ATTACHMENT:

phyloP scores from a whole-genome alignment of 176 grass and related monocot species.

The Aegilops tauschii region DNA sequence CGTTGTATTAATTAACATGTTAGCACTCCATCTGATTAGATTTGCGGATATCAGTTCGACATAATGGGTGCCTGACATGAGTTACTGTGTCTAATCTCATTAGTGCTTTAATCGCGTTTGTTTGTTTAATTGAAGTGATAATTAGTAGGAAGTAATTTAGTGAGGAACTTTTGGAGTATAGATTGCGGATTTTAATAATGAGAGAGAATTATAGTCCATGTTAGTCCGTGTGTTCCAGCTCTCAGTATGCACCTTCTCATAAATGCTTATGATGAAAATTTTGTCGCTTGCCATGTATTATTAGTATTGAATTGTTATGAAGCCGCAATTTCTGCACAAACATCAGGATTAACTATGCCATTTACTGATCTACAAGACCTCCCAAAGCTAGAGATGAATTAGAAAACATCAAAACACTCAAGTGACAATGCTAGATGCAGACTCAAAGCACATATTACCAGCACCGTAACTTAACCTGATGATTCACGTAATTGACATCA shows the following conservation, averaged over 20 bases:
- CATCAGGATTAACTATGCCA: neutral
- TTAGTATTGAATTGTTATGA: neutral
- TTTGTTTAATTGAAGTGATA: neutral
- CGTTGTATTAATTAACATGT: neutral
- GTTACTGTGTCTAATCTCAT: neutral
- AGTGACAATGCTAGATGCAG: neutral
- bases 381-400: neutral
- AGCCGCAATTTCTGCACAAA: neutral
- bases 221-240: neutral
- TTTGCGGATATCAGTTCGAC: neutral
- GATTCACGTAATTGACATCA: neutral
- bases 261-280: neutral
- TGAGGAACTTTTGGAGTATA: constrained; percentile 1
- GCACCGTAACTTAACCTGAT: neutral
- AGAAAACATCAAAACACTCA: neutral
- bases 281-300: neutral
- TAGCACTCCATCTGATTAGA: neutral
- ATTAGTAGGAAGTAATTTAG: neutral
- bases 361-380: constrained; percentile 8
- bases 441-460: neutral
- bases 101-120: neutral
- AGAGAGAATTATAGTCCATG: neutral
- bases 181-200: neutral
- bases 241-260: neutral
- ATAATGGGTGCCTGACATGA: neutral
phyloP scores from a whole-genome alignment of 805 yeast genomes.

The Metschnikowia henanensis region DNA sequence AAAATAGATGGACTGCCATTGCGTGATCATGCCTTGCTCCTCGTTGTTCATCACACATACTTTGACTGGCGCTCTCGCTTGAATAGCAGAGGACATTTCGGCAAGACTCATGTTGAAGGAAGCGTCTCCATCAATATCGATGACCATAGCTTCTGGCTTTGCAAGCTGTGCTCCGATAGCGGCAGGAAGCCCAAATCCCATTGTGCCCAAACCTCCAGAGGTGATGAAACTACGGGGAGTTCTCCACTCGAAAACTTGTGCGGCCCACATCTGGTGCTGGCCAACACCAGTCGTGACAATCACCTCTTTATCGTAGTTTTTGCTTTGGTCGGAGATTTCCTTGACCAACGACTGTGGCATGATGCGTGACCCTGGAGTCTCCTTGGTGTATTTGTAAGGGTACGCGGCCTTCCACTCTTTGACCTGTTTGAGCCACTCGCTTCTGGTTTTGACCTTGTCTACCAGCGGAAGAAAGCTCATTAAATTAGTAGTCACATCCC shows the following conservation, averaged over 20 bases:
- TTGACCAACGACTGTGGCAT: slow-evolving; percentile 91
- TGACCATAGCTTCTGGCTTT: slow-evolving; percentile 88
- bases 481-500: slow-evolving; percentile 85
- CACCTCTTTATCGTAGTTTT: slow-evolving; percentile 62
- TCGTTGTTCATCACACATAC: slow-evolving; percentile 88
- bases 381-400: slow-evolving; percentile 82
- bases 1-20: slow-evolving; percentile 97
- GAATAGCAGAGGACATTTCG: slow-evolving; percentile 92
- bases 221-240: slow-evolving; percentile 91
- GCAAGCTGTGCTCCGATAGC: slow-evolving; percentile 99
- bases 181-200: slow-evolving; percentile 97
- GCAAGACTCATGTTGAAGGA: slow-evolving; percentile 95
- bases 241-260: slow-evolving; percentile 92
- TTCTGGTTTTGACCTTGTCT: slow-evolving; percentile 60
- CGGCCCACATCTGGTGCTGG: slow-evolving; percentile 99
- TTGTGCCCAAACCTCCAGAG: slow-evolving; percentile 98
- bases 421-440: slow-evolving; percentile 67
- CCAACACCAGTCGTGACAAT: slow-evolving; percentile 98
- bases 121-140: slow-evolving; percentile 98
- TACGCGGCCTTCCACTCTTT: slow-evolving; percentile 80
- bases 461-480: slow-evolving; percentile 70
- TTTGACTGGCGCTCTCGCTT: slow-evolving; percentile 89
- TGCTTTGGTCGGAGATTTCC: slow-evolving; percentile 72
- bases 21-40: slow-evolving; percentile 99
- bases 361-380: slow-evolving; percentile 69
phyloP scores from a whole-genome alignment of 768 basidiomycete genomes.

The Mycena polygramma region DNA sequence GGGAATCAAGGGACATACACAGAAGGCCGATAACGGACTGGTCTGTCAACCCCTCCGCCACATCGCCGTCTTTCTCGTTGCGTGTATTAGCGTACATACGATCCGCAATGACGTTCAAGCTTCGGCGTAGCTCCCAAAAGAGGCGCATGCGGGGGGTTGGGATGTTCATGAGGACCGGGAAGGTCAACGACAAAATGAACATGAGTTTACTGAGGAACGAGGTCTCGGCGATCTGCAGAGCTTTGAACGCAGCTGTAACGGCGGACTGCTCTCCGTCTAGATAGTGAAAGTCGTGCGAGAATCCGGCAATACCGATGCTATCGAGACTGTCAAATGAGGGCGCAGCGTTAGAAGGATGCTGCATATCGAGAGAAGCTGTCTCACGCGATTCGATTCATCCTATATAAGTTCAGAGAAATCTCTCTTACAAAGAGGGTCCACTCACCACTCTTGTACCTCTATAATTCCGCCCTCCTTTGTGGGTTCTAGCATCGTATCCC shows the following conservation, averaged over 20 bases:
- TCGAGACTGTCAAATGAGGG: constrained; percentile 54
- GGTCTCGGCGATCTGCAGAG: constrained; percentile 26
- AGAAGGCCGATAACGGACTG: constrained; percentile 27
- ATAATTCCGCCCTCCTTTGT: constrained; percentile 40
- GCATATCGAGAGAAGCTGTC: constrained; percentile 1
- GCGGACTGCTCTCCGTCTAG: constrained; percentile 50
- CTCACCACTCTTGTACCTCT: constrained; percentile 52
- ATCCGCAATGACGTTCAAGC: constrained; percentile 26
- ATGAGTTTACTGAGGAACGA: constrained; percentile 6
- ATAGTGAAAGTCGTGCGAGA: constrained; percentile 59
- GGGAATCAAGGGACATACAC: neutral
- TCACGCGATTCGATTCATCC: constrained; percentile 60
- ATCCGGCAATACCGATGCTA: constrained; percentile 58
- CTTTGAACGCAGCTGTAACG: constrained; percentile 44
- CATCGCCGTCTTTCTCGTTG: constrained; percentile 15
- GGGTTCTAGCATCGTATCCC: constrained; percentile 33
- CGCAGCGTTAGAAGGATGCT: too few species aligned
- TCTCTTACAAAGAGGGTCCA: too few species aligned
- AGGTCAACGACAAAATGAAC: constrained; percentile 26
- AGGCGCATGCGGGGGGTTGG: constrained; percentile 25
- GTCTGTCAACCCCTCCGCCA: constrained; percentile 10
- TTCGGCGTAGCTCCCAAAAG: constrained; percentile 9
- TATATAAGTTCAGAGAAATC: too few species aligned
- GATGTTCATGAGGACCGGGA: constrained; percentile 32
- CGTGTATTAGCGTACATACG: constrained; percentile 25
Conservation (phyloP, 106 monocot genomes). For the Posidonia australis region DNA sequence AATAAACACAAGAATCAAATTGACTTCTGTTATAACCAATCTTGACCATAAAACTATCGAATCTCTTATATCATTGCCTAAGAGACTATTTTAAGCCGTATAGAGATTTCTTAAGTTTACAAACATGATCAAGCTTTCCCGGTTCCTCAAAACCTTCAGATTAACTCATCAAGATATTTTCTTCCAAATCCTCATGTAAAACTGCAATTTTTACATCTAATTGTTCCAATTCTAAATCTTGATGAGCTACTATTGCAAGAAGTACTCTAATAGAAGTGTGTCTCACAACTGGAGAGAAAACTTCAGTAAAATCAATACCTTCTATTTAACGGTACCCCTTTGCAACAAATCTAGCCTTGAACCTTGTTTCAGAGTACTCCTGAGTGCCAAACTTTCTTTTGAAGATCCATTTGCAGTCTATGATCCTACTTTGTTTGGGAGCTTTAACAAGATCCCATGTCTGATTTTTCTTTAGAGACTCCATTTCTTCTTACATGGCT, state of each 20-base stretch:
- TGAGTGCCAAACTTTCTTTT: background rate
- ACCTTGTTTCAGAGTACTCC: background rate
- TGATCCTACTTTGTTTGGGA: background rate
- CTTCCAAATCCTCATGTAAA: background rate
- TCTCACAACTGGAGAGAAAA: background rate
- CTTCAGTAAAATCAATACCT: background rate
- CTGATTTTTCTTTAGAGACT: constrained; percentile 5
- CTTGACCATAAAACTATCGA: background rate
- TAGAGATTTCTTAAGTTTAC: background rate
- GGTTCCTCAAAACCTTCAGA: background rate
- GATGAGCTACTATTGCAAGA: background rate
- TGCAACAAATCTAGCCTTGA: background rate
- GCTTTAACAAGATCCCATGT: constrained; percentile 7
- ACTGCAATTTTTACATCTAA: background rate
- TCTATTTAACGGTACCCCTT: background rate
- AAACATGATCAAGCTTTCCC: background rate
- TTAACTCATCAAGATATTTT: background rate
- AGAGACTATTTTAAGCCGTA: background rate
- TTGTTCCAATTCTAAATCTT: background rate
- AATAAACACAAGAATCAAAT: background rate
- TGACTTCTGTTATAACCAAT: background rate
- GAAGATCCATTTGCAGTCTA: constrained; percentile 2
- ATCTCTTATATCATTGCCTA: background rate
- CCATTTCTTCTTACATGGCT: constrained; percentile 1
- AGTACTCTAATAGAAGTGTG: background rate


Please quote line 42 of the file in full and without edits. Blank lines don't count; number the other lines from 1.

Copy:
- bases 241-260: slow-evolving; percentile 92